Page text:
Metro Weekly

Film: Spring Arts 2012

Above & Beyond Art Galleries Dance Classical Music Pop Music Stage Film

In order of scheduled release date. Dates subject to change at the whim of a studio executive.


THE HUNGER GAMES – Set in a dystopian future where teenagers fight to the death on live television, this sure-to-be hit stars Jennifer Lawrence as Katniss Everdeen – not that we need to explain, since this adaptation has been advertised everywhere. Read the books if you must, but don’t miss the movie. (3/23)

THE RAID: REDEMPTION – An Indonesian martial arts film about a criminal safe house in Jakarta, The Raid wowed audiences at the Toronto International Film Festival last September. Speaking for all action fans, let’s just say it’s about damn time it got to the states. (3/23)

MIRROR MIRROR – Julia Roberts as a wicked queen? In a long-winded retelling of Snow White? Thanks, but we’d rather munch on an apple laced with arsenic. (3/30)

WRATH OF THE TITANS – ”Bro, remember when we clashed with those Titan punks?” ”Yea, we clashed ’em up real good. Showed ’em what’s what.” ”You won’t believe this shit, but, they’re back.” ”What?” ”Yeah, bro.” ”No way, bro! Grab your 3-D glasses. This shit just got real.” (3/30)

BULLY – A powerful, breathtaking documentary about teenaged victims of bullying. This is must-see, in every sense of the word, which is why the MPAA better knock its rating down to PG-13 from its idiotic R. (3/30)

GOON – Sadly, this isn’t an adaptation of Eric Powell’s excellent comic series – even if Seann William Scott looks like a chug-head. Instead, Scott plays an aspiring hockey thug, working his way through the minor leagues with an iron jaw and killer right cross. We’ll stick to the funny pages. (3/30)

INTRUDERS Clive Owen stars in a Spanish horror story about a faceless demon that possesses children. (3/30)


AMERICAN REUNION Things to expect from American Reunion: more band camp jokes, gratuitous nudity, more apple pie jokes, the death rattle of Eugene Levy’s career, and a reminder that American Pie came out 13 years ago. But hey, at least the gang’s back together! (4/6)

TITANTIC (IN 3-D) – This is one of those movies you’re either thrilled to see, or don’t give a lick about. We’re still trying to figure out how James Cameron will manage to project Billy Zane’s smarm in three dimensions. (4/6)

DAMSELS IN DISTRESS – After 12 years, Whit Stillman (Metropolitan, Barcelona) is back – and from the looks of Damsels in Distress, he’s not changed much, still dissecting the lives of preppy kids with self-deprecating wit, still taken by the group dynamics of the privileged, and still an acquired taste for mostly everyone. (4/6)

THE HUNTER – Your ill-timed art house movie of the season is The Hunter, the adaptation of a Julia Leigh novel. Willem Dafoe plays the titular hunter, hired by a biotech conglomerate to track down the last remaining Tasmanian tiger – and for what it’s worth, his performance looks rave-worthy. (4/6)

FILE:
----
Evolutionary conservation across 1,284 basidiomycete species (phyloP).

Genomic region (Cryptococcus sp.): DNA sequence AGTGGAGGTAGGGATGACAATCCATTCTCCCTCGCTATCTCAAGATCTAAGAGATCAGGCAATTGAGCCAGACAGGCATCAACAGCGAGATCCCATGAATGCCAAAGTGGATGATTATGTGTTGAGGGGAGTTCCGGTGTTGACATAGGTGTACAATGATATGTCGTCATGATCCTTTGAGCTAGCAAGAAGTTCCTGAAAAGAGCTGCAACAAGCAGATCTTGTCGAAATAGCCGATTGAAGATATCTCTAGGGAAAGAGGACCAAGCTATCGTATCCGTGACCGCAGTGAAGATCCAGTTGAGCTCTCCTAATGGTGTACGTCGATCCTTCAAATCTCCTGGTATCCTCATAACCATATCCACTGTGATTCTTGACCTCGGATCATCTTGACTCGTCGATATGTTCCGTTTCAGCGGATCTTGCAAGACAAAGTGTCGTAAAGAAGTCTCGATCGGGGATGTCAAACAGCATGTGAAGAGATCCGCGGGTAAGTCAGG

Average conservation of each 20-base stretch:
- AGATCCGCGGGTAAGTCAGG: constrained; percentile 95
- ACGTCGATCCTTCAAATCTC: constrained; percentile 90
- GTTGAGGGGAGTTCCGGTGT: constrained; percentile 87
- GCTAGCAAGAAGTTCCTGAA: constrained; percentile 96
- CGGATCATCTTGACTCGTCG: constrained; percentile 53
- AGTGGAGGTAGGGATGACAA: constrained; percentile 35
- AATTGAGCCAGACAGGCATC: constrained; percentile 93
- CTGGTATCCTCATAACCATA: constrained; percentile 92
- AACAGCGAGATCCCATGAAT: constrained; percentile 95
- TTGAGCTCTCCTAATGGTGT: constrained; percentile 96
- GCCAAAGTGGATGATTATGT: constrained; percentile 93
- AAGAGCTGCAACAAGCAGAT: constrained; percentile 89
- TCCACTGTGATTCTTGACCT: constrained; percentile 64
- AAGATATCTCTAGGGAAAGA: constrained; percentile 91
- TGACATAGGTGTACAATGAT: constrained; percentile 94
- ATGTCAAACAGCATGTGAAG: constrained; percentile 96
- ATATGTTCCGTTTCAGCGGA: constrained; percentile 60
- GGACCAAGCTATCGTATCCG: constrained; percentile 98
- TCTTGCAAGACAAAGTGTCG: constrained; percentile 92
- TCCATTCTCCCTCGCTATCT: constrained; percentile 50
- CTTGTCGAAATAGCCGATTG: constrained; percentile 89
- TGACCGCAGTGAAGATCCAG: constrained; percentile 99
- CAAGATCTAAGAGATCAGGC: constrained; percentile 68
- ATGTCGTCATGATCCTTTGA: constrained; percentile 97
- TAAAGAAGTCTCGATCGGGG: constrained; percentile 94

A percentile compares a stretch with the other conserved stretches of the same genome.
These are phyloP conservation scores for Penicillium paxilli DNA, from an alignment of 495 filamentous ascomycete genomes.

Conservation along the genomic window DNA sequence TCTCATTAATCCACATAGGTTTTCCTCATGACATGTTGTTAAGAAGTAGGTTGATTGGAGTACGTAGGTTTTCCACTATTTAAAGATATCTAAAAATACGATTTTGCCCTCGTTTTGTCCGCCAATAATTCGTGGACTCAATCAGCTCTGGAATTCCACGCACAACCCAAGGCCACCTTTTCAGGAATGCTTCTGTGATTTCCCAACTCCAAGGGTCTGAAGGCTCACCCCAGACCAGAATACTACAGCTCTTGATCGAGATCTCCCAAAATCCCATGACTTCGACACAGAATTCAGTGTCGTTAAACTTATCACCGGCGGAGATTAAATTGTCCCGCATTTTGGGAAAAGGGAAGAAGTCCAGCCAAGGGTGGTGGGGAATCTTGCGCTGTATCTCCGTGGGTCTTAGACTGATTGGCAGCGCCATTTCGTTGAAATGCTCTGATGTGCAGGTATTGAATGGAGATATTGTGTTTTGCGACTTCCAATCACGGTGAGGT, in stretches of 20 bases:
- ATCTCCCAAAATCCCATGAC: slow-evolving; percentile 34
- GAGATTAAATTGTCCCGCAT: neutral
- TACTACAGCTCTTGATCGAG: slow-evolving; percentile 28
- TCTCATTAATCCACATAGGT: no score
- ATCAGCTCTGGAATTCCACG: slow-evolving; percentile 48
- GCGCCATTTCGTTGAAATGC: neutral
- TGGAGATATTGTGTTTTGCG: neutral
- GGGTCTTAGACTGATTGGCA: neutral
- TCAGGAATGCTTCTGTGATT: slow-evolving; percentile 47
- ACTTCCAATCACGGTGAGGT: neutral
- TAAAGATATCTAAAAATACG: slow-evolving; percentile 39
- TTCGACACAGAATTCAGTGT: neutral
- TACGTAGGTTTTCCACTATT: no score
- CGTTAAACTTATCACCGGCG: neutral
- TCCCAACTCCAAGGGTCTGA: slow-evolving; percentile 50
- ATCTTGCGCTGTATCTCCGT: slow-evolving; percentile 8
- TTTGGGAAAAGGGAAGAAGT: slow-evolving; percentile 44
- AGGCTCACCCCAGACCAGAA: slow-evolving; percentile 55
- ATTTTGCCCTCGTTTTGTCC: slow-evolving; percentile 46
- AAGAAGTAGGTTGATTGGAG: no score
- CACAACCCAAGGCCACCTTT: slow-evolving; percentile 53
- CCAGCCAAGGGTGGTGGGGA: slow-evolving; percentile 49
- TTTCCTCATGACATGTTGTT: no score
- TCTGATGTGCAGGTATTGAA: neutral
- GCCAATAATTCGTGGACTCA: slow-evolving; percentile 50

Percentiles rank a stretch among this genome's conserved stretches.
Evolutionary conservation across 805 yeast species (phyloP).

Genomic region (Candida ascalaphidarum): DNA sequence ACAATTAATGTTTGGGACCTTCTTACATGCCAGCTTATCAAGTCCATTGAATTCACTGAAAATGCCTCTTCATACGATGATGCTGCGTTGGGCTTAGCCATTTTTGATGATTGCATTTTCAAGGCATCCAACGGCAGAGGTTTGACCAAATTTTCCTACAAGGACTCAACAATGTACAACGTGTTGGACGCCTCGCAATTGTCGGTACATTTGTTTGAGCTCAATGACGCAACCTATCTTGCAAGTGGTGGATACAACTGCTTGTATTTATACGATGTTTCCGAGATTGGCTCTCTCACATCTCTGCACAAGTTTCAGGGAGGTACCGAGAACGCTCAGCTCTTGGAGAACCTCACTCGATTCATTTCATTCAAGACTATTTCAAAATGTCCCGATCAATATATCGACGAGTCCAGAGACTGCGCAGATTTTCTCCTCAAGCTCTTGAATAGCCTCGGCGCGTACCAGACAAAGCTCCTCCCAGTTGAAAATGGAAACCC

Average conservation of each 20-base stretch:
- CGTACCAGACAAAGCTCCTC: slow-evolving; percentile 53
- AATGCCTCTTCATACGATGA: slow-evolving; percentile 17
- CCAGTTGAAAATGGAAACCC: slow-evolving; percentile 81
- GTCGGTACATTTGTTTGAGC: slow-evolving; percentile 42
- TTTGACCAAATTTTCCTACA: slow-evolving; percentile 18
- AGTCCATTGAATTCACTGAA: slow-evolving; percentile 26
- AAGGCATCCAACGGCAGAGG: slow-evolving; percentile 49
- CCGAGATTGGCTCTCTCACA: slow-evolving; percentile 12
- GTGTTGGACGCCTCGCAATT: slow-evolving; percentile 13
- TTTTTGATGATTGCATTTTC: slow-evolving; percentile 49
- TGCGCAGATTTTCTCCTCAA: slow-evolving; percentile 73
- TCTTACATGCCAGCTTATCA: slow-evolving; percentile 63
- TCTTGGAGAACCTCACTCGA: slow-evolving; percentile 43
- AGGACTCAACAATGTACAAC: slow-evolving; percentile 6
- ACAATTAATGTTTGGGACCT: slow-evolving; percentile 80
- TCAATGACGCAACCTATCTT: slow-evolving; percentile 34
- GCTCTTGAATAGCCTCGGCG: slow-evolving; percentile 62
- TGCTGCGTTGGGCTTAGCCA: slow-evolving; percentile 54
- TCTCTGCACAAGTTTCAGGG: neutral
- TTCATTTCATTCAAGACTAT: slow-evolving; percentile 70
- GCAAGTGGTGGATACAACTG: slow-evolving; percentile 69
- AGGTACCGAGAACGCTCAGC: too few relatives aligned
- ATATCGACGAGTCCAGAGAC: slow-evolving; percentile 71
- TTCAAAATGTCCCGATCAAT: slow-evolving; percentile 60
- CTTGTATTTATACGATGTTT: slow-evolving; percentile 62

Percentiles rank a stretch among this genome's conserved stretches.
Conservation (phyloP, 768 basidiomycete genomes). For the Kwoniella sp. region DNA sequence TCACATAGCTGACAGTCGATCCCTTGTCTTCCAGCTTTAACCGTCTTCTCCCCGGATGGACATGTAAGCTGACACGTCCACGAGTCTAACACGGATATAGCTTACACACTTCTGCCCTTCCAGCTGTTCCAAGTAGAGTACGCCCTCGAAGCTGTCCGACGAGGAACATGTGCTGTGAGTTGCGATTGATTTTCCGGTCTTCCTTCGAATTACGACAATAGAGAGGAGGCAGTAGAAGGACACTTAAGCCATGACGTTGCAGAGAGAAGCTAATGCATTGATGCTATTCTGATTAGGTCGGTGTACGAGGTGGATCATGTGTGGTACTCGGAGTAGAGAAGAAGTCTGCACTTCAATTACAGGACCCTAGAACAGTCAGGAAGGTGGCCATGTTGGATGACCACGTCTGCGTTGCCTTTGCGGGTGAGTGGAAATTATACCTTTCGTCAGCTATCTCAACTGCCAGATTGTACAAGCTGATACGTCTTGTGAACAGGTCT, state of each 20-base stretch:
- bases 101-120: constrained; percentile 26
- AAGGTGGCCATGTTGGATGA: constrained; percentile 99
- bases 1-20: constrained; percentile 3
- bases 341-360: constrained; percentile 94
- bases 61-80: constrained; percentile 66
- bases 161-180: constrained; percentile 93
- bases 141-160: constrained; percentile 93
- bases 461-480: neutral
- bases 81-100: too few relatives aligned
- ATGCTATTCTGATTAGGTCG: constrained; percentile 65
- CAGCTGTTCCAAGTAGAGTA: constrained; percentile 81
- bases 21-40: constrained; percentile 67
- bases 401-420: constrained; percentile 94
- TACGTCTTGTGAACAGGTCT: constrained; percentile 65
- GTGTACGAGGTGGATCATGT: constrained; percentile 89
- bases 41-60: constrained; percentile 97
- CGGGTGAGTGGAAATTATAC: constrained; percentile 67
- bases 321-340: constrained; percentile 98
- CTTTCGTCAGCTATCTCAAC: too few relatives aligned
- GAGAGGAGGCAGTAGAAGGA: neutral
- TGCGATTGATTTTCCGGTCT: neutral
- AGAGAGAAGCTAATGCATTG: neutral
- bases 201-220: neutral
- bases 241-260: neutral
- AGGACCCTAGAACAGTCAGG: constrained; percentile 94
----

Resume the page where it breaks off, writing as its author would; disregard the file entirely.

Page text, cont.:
THE CABIN IN THE WOODS – Joss Whedon calls this mystery of a movie his ”loving hate letter” to horror. Almost nothing is known about the plot and characters – and based on Whedon’s penchant for genre-bending surprises, we suspect that’s a good thing – but all signs point to this movie’s greatness. (4/13)

THE THREE STOOGES – Finally, our long national nightmare is over — America is getting a Three Stooges origin story! (4/13)

CHIMPANZEE – Say what you want about the dangers of depicting wild animals in deceptive human ways, but the string of nature documentaries Disney has churned out since Earth are top notch. Shot over three years in the jungles of the Ivory Coast and Uganda, Chimpanzee looks to continue that tradition. (4/20)

THE LUCKY ONE – So, Zac Efron’s still trying to be an actor. If only persistence and Nicholas Sparks adaptations curried the academy’s favor, he’d be the Spencer Tracy of our time. (4/20)

DARLING COMPANION Diane Keaton stars as a woman who loves her dog more than her husband – but then her husband loses her dog! This is gold, people! (4/20)

THE FIVE-YEAR ENGAGEMENT – And finally, the worthwhile comedy of the season rears its Apatow-produced head. Muppets buddies Jason Segel and Nicholas Stoller reunite with this R-rated comedy about a couple that keeps putting off their big day. Come for Segel’s comic bumbles, but stay for the killer cast he’s put together to back him up, including Emily Blunt, Alison Brie and Chris Pratt. (4/27)

THE RAVEN – John Cusack plays Edgar Allen Poe as he tries to hunt down a murderer who mimics his stories. Decency, thy name is Hollywood. (4/27)

THE PIRATES! BAND OF MISFITS – A fun-looking kids’ flick from the minds behind Wallace and Gromit about a swashbuckler who’s competing for the ”Pirate of the Year” award. If you’ve got little grommets of your own, just don’t forget: It could be much worse than this. (4/27)

SAFE – Jason Statham stars as a former elite special agent who has to rescue an abducted girl, fight off warring mafia factions, and avoid capture at the hands of corrupt cops. If that sounds familiar, it’s because you’ve seen Safe before. It’s also known as Every Jason Statham Movie Ever Made. (4/27)

BERNIE – Keep your eyes on this one, it’s got the potential to be a surprise hit. The ingredients: Richard Linklater and Jack Black, the true-life story of a gay man who killed his 81-year-old millionaire lady companion, and a mockumentary style that’s attracted praise for its self-awareness. (4/27)

ELLES – For the foreign-language crowd, mark your calendars for Juliette Binoche’s latest, a French and Polish drama about a journalist who investigates a prostitution ring among female college students. The surprise to it all? Sexual identity and empowerment are presented hand-in-hand with the world’s oldest profession. (4/27)

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